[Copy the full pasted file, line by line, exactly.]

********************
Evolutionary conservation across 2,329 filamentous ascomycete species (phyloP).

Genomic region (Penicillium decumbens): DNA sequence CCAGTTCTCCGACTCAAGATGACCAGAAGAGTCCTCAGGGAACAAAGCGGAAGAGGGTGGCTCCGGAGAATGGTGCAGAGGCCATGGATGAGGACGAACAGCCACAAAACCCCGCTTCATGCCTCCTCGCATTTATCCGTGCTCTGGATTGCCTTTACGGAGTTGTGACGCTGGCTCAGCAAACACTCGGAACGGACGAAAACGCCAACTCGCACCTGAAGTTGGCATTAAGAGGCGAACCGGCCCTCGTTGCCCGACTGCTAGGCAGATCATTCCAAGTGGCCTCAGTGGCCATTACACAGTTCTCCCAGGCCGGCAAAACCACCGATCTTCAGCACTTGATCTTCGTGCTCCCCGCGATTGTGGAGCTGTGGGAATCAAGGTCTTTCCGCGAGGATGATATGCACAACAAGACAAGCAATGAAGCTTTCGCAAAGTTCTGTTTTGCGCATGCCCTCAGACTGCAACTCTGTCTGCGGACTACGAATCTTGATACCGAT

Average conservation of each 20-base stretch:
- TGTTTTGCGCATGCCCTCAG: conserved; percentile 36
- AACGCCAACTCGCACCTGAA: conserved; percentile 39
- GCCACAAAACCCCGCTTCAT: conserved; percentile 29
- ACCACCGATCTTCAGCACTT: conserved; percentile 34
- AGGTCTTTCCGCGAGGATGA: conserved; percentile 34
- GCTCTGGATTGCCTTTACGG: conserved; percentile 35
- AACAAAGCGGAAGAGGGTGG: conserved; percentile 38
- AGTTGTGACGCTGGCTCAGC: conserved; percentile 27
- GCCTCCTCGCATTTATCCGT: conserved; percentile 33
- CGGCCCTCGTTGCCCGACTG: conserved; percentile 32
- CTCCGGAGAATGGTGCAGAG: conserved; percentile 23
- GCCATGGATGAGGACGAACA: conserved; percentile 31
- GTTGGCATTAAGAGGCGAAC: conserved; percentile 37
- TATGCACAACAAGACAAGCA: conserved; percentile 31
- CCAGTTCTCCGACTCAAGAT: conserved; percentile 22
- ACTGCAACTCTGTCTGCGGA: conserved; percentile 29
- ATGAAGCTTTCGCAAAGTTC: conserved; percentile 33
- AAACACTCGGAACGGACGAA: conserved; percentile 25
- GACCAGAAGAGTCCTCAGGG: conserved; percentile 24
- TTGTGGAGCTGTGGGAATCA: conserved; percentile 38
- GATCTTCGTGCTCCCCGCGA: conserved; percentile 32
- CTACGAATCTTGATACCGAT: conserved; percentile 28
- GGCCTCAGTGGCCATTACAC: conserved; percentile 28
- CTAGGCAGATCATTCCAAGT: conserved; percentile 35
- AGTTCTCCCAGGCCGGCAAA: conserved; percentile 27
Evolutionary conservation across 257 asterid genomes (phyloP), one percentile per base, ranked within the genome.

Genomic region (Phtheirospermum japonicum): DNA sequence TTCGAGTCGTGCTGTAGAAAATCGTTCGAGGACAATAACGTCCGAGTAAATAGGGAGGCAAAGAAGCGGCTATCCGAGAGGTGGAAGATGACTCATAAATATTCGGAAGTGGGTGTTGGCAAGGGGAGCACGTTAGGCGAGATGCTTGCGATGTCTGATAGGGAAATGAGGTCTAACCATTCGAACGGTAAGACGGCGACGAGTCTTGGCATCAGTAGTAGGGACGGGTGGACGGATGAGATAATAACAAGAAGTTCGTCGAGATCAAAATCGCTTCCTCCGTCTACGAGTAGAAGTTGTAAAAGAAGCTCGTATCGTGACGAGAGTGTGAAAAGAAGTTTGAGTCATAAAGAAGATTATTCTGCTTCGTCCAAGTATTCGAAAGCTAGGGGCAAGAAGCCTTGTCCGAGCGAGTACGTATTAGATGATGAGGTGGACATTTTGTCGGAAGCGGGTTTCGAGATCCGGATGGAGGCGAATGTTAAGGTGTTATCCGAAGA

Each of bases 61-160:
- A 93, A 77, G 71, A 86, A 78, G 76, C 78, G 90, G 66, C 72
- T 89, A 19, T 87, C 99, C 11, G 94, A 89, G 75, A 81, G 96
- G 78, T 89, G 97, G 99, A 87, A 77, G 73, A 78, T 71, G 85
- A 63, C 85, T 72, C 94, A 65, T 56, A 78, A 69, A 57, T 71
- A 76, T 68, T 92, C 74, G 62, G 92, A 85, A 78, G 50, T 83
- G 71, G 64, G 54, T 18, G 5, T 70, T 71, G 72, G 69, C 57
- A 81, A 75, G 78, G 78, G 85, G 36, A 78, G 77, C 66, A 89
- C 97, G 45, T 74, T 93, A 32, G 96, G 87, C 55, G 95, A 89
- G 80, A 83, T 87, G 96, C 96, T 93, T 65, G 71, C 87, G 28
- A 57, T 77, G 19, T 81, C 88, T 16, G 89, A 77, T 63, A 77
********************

Evolutionary conservation across 2,329 filamentous ascomycete species (phyloP).

Genomic region (Penicillium decumbens): DNA sequence CCAGTTCTCCGACTCAAGATGACCAGAAGAGTCCTCAGGGAACAAAGCGGAAGAGGGTGGCTCCGGAGAATGGTGCAGAGGCCATGGATGAGGACGAACAGCCACAAAACCCCGCTTCATGCCTCCTCGCATTTATCCGTGCTCTGGATTGCCTTTACGGAGTTGTGACGCTGGCTCAGCAAACACTCGGAACGGACGAAAACGCCAACTCGCACCTGAAGTTGGCATTAAGAGGCGAACCGGCCCTCGTTGCCCGACTGCTAGGCAGATCATTCCAAGTGGCCTCAGTGGCCATTACACAGTTCTCCCAGGCCGGCAAAACCACCGATCTTCAGCACTTGATCTTCGTGCTCCCCGCGATTGTGGAGCTGTGGGAATCAAGGTCTTTCCGCGAGGATGATATGCACAACAAGACAAGCAATGAAGCTTTCGCAAAGTTCTGTTTTGCGCATGCCCTCAGACTGCAACTCTGTCTGCGGACTACGAATCTTGATACCGAT

Average conservation of each 20-base stretch:
- TGTTTTGCGCATGCCCTCAG: conserved; percentile 36
- AACGCCAACTCGCACCTGAA: conserved; percentile 39
- GCCACAAAACCCCGCTTCAT: conserved; percentile 29
- ACCACCGATCTTCAGCACTT: conserved; percentile 34
- AGGTCTTTCCGCGAGGATGA: conserved; percentile 34
- GCTCTGGATTGCCTTTACGG: conserved; percentile 35
- AACAAAGCGGAAGAGGGTGG: conserved; percentile 38
- AGTTGTGACGCTGGCTCAGC: conserved; percentile 27
- GCCTCCTCGCATTTATCCGT: conserved; percentile 33
- CGGCCCTCGTTGCCCGACTG: conserved; percentile 32
- CTCCGGAGAATGGTGCAGAG: conserved; percentile 23
- GCCATGGATGAGGACGAACA: conserved; percentile 31
- GTTGGCATTAAGAGGCGAAC: conserved; percentile 37
- TATGCACAACAAGACAAGCA: conserved; percentile 31
- CCAGTTCTCCGACTCAAGAT: conserved; percentile 22
- ACTGCAACTCTGTCTGCGGA: conserved; percentile 29
- ATGAAGCTTTCGCAAAGTTC: conserved; percentile 33
- AAACACTCGGAACGGACGAA: conserved; percentile 25
- GACCAGAAGAGTCCTCAGGG: conserved; percentile 24
- TTGTGGAGCTGTGGGAATCA: conserved; percentile 38
- GATCTTCGTGCTCCCCGCGA: conserved; percentile 32
- CTACGAATCTTGATACCGAT: conserved; percentile 28
- GGCCTCAGTGGCCATTACAC: conserved; percentile 28
- CTAGGCAGATCATTCCAAGT: conserved; percentile 35
- AGTTCTCCCAGGCCGGCAAA: conserved; percentile 27
Evolutionary conservation across 257 asterid genomes (phyloP), one percentile per base, ranked within the genome.

Genomic region (Phtheirospermum japonicum): DNA sequence TTCGAGTCGTGCTGTAGAAAATCGTTCGAGGACAATAACGTCCGAGTAAATAGGGAGGCAAAGAAGCGGCTATCCGAGAGGTGGAAGATGACTCATAAATATTCGGAAGTGGGTGTTGGCAAGGGGAGCACGTTAGGCGAGATGCTTGCGATGTCTGATAGGGAAATGAGGTCTAACCATTCGAACGGTAAGACGGCGACGAGTCTTGGCATCAGTAGTAGGGACGGGTGGACGGATGAGATAATAACAAGAAGTTCGTCGAGATCAAAATCGCTTCCTCCGTCTACGAGTAGAAGTTGTAAAAGAAGCTCGTATCGTGACGAGAGTGTGAAAAGAAGTTTGAGTCATAAAGAAGATTATTCTGCTTCGTCCAAGTATTCGAAAGCTAGGGGCAAGAAGCCTTGTCCGAGCGAGTACGTATTAGATGATGAGGTGGACATTTTGTCGGAAGCGGGTTTCGAGATCCGGATGGAGGCGAATGTTAAGGTGTTATCCGAAGA

Each of bases 61-160:
- A 93, A 77, G 71, A 86, A 78, G 76, C 78, G 90, G 66, C 72
- T 89, A 19, T 87, C 99, C 11, G 94, A 89, G 75, A 81, G 96
- G 78, T 89, G 97, G 99, A 87, A 77, G 73, A 78, T 71, G 85
- A 63, C 85, T 72, C 94, A 65, T 56, A 78, A 69, A 57, T 71
- A 76, T 68, T 92, C 74, G 62, G 92, A 85, A 78, G 50, T 83
- G 71, G 64, G 54, T 18, G 5, T 70, T 71, G 72, G 69, C 57
- A 81, A 75, G 78, G 78, G 85, G 36, A 78, G 77, C 66, A 89
- C 97, G 45, T 74, T 93, A 32, G 96, G 87, C 55, G 95, A 89
- G 80, A 83, T 87, G 96, C 96, T 93, T 65, G 71, C 87, G 28
- A 57, T 77, G 19, T 81, C 88, T 16, G 89, A 77, T 63, A 77